The first thing fledgling genealogists do if they have disposable income is to subscribe to any or many of the fee-based databases for genealogical research. It makes sense. These are the companies that collect, index, and disseminate information we so passionately want. But is this the wisest path for amateur or professional genealogists?
One of the largest and most sophisticated databases for genealogists is Google: yes, the ubiquitous, much loved and much vilified repository for all information about everything in the world, is actually one of the best genealogical resources.
Yet, when your solution is Google, your problem is also Google. This is to say, making this comprehensive and disparate database relevant to you necessitates refining it your searches so your results bring you the elegant replies that will give you the solutions to your brick walls.
How do you achieve this? Following I outline simple assumptions, search enhancements, and professional tips that will set you up for success.
- Google is a verbatim search: make sure you say exactly what you want. Google does not second guess what you might have meant; rather, it grabs the words you use and produces results based on those. Be meticulous about meaning what you say and saying what you mean.
- Google is not case sensitive: whether you capitalize or not makes no difference to Google’s resulting searches.
- Every word counts: words such as ‘and’ and ‘or’ have specific functions in searching; words such as ‘what’ will take the search onto a different path; words such as ‘street’ instead of ‘highway’ will give you entirely different results. Do not add words for better clarity. The fewer words in your search terms the better; the more precise the better.
- Use the Google for your own country: If you are googling an ancestor born in France, but you are living in Australia and thus default to the Australian version of Google, you do yourself a disservice. More information will be available to you if you search on the Google of the country where your subject lived. For example, if you live in the United States, your default Google is google.com. But if you are seeking records for an English woman who lived and died in England, you would do better to start at google.co.uk, which is the UK Google.
Every search engine has its tricks, and Google is no stranger to this. To achieve the most sophisticated searches, you have two choices: Boolean protocols or the Google Advanced Search.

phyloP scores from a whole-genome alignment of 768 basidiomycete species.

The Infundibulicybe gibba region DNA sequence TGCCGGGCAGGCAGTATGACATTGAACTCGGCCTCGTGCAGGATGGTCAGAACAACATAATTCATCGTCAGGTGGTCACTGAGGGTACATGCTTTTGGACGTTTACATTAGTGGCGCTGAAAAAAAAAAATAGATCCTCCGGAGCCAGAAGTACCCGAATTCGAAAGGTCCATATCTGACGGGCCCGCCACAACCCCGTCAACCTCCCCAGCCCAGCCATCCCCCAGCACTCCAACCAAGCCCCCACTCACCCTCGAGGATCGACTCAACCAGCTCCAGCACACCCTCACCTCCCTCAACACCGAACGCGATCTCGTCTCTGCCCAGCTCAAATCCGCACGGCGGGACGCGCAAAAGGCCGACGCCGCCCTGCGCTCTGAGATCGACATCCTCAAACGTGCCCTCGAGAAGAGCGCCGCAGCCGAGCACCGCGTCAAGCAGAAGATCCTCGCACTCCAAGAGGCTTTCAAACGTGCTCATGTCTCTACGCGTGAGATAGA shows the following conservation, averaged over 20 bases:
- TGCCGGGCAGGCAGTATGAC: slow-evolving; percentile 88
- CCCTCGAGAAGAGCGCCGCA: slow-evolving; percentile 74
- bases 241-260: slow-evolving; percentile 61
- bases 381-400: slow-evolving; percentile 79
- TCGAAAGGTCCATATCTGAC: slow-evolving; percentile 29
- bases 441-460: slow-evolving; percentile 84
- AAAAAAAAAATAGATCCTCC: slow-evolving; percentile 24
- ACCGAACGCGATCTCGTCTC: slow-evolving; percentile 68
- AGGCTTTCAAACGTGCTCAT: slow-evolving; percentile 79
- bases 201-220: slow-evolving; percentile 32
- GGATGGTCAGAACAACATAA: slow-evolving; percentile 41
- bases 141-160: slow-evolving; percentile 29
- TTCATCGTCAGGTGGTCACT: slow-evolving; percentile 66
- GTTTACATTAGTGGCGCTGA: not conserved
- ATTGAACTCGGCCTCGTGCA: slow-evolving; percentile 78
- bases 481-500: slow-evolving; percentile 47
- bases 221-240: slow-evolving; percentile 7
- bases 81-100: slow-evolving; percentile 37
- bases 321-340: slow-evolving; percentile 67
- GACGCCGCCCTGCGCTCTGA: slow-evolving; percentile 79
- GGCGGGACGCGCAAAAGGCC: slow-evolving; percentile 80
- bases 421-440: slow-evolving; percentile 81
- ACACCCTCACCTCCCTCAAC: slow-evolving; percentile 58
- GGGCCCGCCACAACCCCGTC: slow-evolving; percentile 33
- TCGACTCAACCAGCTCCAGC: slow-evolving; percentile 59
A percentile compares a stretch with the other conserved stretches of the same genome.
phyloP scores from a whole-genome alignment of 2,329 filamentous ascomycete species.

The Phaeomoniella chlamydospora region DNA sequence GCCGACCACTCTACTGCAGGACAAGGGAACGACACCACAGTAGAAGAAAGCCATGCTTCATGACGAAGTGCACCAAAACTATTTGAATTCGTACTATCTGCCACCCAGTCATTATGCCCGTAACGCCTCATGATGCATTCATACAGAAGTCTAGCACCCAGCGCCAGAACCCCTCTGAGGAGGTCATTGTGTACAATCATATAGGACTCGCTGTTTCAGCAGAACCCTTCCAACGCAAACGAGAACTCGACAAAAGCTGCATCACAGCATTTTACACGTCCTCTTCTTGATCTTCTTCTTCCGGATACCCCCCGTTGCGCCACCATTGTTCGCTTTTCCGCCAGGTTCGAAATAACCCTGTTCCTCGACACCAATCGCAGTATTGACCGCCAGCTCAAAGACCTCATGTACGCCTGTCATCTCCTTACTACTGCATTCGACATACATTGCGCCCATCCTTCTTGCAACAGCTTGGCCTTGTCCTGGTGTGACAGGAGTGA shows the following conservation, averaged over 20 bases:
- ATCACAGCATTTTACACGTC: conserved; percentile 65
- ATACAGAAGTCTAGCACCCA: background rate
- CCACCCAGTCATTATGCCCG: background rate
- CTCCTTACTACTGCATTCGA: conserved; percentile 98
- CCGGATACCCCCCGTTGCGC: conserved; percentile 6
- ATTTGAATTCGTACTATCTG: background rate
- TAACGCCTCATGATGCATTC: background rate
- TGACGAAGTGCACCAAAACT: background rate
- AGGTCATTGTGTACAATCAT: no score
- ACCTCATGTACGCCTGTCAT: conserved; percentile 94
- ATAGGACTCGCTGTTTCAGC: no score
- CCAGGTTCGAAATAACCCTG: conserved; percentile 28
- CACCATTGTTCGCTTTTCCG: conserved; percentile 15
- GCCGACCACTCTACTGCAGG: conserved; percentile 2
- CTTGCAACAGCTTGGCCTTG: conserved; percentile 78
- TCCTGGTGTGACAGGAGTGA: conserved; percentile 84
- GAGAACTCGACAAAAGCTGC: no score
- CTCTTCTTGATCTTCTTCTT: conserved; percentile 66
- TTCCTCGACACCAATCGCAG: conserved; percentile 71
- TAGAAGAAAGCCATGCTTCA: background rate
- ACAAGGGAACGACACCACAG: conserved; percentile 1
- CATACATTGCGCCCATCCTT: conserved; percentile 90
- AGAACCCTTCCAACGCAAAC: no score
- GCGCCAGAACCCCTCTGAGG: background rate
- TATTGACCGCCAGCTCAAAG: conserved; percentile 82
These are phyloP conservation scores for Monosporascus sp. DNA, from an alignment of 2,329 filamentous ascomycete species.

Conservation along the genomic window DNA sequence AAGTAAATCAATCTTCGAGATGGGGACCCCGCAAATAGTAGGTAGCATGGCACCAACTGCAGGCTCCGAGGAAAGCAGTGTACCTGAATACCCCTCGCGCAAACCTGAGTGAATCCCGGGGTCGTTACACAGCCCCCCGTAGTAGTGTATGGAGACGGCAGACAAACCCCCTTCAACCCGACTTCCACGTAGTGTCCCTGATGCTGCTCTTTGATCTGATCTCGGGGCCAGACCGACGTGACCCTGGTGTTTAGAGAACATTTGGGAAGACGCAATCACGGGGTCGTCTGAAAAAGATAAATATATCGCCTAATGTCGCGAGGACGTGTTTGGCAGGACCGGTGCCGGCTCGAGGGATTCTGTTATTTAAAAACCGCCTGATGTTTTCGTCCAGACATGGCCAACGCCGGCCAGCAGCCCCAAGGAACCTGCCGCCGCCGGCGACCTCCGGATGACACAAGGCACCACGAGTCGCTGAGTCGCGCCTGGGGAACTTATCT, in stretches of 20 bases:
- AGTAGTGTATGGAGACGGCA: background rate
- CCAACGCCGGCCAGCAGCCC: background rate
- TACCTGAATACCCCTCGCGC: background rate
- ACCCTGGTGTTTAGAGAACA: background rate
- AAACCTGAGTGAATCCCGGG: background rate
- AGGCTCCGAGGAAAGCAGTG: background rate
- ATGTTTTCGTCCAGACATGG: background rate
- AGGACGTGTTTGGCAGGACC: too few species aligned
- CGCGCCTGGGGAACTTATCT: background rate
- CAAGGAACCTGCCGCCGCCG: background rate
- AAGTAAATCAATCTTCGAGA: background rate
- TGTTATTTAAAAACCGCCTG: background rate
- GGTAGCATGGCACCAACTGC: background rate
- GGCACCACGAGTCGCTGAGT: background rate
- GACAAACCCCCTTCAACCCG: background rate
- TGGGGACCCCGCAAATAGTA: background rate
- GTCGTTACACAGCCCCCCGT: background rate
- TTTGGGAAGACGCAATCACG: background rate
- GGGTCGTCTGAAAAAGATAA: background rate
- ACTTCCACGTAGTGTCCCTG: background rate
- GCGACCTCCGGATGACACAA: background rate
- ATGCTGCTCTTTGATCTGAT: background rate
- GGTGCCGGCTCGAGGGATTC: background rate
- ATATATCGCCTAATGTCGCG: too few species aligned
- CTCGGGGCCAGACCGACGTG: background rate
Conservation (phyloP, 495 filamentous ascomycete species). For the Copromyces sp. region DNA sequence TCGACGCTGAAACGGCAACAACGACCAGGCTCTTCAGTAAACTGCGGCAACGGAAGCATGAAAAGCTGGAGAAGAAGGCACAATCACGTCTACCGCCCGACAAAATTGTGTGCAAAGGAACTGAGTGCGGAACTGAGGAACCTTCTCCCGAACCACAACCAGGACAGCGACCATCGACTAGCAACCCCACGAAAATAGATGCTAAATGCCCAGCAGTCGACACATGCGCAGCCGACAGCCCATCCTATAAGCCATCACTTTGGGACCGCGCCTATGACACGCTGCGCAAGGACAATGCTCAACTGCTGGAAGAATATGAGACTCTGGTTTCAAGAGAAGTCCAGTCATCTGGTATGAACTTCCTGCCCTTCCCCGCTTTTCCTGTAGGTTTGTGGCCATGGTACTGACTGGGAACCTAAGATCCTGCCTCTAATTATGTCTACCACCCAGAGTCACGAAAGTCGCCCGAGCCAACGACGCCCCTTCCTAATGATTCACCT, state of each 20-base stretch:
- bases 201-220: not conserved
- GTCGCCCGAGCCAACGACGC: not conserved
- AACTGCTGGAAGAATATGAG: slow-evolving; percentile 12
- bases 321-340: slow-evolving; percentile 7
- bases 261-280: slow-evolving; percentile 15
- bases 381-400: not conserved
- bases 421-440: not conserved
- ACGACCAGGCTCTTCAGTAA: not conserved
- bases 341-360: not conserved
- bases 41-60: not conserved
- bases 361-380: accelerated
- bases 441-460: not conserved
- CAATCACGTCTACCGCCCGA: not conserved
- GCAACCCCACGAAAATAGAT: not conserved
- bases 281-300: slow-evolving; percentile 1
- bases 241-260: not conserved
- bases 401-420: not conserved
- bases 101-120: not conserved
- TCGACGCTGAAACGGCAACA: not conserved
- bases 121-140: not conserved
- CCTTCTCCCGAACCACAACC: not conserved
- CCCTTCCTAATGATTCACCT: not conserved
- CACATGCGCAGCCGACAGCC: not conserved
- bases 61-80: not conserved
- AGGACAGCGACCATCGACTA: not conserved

A Boolean search is one that makes use of certain language logic, and was invented by the English mathematician, George Boole. Using certain words as ‘operators’, you are able to include or exclude information, which will bring you to better honed results.
For example, if you are searching for the will of George Boole, who was born in England in 1815 and died in Ireland in 1864 (remember to search from the appropriate Google country!), you might search for George Boole, but a better search would be George Boole AND death AND Ireland AND will NOT birth.
The operators (terms that focus your search) are: AND, NOT, OR, AND NOT.
However, in Google has created the Google Advanced Search tool that will do this narrowing for you. www.google.com/advanced_search will take you to a prepared set of parameters. All you do is fill in the drop down boxes with your answers, and Google will do the Boolean search for you.
Finally, here is a list of useful tips that professional genealogists use when searching Google for ancestors:
- Don’t phrase your search as a question: you will get better results with critical key words rather than using extraneous words
- Put quotation marks around phrases that you want to search specifically without alteration, such as “George Boole”
- Put a plus sign between words that you absolutely want to include in your search, such as “George Boole” + will
- Remember that Google will be deleting any stop words: A ‘stop word’ is a common word like ‘the’ that the search engine deletes for efficiency purposes when it conducts your search. If you intend the stop word to be included, make sure you put quotation marks around the phrase including it.
- Date ranges: make sure you include date ranges in your searches if you know them.
- Google newspapers: Google has a free and diverse repository of newspapers. Before you buy a subscription to the fee-based ones, try this link
- Google books: this is one of the most useful components of the entire Google search process. Often, your ancestors will be mentioned in historical books, and books.google.com is one of the most comprehensive repositories of the full text of books in existence. You may not find the latest best seller, but you will find a wealth of information about families.
- Google alerts: at www.google.com/alerts, you will be able to enter particular searches that you would like Google to perform regularly. Anytime new content appears on the internet, Google will send you a notification that your own brick wall has cracked a little.
- Site specific searches: When you employ Google for your search engine, you are not obligated to search the entire web every single time. You will reduce the amount of irrelevant information that is retrieved by searching a single site for your search words. For example, if you are aware that your ancestor, George Boole, was mentioned in an article in the New York Times, rather than choosing the broad Google.com and your ancestor’s name, limit your search to the New York Times by doing it this way: site:nytimes.com Boole. This way, the search will return only those mentions of Boole that occurred in the New York Times. This is a great time saver!